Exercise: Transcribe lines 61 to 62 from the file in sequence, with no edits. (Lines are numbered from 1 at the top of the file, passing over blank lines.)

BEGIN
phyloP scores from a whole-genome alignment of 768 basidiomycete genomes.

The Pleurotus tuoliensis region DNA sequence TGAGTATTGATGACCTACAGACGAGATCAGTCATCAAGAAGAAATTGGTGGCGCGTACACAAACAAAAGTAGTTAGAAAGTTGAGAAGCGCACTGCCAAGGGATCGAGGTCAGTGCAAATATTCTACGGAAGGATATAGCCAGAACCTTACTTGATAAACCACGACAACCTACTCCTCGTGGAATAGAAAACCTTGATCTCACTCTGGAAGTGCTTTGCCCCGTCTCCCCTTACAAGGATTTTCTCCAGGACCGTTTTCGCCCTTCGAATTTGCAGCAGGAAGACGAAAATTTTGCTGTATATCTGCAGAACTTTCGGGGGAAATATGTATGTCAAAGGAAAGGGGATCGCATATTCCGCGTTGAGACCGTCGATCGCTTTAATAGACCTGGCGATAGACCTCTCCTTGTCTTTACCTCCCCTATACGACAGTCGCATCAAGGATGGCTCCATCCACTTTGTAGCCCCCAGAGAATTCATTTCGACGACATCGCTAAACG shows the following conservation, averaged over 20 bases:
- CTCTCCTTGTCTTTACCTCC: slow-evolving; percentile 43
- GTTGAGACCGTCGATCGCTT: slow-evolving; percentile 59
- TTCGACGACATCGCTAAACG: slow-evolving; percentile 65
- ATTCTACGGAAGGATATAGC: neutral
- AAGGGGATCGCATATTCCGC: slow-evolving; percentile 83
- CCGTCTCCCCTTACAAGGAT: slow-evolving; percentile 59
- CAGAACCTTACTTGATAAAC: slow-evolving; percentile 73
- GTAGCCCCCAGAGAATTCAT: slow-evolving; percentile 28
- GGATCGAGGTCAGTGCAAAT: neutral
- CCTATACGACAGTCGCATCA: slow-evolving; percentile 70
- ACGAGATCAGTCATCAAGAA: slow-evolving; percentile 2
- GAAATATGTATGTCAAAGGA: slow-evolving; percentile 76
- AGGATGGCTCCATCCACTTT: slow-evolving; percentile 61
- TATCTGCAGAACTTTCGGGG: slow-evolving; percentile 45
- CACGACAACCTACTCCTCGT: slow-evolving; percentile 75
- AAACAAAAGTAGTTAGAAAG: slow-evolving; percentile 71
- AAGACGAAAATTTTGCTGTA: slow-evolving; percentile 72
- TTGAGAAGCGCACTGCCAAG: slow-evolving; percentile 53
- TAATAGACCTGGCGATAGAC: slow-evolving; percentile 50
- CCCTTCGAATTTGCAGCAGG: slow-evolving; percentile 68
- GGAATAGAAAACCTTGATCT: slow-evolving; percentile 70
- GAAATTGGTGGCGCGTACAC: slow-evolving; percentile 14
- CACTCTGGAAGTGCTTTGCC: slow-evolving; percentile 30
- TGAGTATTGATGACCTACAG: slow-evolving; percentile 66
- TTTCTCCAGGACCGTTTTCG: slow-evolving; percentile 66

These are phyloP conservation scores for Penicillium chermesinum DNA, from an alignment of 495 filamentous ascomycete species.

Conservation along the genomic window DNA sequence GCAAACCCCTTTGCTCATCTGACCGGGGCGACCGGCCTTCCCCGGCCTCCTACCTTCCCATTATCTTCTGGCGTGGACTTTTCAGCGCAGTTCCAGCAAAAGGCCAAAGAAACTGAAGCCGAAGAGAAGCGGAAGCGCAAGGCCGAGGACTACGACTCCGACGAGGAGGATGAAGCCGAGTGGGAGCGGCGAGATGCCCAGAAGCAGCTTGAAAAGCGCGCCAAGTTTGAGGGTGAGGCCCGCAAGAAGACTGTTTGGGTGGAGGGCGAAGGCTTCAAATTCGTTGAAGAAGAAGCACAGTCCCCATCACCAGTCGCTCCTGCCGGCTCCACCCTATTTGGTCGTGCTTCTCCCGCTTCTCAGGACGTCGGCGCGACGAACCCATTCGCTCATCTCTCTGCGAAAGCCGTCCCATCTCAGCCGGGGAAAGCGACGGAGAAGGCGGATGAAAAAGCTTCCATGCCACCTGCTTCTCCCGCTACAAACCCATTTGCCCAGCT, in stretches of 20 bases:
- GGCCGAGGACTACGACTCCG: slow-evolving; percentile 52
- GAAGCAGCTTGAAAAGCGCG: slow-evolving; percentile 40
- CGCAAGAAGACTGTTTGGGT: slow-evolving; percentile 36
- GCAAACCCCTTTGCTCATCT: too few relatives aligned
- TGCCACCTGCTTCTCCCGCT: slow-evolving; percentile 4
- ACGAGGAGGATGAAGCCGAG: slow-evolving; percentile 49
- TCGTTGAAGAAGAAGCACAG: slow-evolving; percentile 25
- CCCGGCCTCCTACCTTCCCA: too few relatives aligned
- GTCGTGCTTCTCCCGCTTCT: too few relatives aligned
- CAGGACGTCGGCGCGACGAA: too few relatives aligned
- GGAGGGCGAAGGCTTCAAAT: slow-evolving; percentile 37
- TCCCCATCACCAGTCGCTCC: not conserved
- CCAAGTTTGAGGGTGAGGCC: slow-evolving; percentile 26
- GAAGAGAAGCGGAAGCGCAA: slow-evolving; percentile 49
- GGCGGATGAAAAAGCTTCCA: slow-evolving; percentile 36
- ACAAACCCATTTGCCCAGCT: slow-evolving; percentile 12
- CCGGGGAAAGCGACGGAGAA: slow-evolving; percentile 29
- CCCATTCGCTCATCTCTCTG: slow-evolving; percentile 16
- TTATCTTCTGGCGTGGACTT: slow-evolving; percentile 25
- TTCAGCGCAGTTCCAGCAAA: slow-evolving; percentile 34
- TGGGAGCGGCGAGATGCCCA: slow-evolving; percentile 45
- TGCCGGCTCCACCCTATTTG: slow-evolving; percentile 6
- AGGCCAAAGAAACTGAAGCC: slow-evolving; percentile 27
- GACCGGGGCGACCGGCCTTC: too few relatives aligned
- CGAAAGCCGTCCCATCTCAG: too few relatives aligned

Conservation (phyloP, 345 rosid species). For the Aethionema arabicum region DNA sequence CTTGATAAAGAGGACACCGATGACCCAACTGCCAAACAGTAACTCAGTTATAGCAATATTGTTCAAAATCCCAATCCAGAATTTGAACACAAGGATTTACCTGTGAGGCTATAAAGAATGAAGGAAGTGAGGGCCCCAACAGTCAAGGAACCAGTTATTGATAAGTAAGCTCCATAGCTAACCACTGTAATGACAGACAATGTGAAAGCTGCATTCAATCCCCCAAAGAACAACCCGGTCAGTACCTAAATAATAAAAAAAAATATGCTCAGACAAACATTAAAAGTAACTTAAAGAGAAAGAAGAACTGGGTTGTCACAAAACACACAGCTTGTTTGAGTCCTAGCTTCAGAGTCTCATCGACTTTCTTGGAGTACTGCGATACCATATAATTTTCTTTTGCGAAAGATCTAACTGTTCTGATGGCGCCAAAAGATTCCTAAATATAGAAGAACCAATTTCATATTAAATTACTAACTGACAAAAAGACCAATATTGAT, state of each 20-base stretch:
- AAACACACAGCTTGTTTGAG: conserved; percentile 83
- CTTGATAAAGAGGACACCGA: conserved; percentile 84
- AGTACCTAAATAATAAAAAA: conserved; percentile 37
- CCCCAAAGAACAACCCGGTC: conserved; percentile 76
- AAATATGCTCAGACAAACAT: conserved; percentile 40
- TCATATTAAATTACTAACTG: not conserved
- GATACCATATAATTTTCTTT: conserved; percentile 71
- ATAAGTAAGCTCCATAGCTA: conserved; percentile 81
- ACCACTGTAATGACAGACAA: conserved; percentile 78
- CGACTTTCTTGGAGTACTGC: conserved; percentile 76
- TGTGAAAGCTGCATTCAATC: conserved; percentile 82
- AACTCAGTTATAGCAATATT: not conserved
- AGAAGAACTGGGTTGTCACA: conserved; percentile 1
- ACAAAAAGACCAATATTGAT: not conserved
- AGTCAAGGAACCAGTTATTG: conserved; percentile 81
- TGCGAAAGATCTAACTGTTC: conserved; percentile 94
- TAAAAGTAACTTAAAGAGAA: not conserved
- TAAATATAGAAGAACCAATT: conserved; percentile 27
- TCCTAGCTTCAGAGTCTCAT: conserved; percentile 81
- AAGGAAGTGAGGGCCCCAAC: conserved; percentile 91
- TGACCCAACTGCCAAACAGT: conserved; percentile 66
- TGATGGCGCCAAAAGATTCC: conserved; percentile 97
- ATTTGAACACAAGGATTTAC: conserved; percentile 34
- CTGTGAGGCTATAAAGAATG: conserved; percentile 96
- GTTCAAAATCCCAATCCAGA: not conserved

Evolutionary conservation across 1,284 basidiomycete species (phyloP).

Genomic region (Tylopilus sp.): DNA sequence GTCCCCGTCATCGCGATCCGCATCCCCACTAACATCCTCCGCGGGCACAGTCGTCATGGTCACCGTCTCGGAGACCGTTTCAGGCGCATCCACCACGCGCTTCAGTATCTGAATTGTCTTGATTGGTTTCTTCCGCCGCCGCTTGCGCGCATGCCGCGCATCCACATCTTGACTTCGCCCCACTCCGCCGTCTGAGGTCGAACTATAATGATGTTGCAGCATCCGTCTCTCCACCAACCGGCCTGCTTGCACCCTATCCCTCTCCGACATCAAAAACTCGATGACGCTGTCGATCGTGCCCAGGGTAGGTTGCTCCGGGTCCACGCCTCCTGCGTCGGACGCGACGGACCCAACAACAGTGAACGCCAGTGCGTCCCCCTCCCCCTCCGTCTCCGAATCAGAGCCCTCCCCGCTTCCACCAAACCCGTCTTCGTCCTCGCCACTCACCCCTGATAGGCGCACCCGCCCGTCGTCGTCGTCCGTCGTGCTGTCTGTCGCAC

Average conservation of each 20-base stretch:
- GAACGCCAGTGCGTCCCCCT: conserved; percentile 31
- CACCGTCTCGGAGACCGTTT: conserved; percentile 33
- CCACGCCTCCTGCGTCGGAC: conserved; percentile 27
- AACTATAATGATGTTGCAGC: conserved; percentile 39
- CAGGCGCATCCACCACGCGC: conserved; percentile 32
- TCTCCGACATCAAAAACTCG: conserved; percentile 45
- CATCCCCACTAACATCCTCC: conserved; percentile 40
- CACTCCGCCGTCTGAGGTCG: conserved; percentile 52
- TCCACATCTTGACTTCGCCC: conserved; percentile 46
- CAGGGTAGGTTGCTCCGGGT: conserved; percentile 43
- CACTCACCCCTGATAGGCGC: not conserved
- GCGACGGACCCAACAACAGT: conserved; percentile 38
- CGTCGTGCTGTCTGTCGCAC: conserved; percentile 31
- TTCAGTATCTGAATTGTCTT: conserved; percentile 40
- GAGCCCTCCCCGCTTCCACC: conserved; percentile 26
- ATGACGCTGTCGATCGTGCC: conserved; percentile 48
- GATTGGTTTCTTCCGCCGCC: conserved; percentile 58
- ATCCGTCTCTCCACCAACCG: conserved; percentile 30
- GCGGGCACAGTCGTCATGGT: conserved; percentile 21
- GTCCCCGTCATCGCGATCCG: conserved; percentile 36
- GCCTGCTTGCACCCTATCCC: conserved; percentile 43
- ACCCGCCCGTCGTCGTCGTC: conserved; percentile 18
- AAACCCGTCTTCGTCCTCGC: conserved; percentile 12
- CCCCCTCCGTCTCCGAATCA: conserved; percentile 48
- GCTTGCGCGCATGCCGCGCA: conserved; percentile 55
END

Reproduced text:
- TCATATTAAATTACTAACTG: not conserved
- GATACCATATAATTTTCTTT: conserved; percentile 71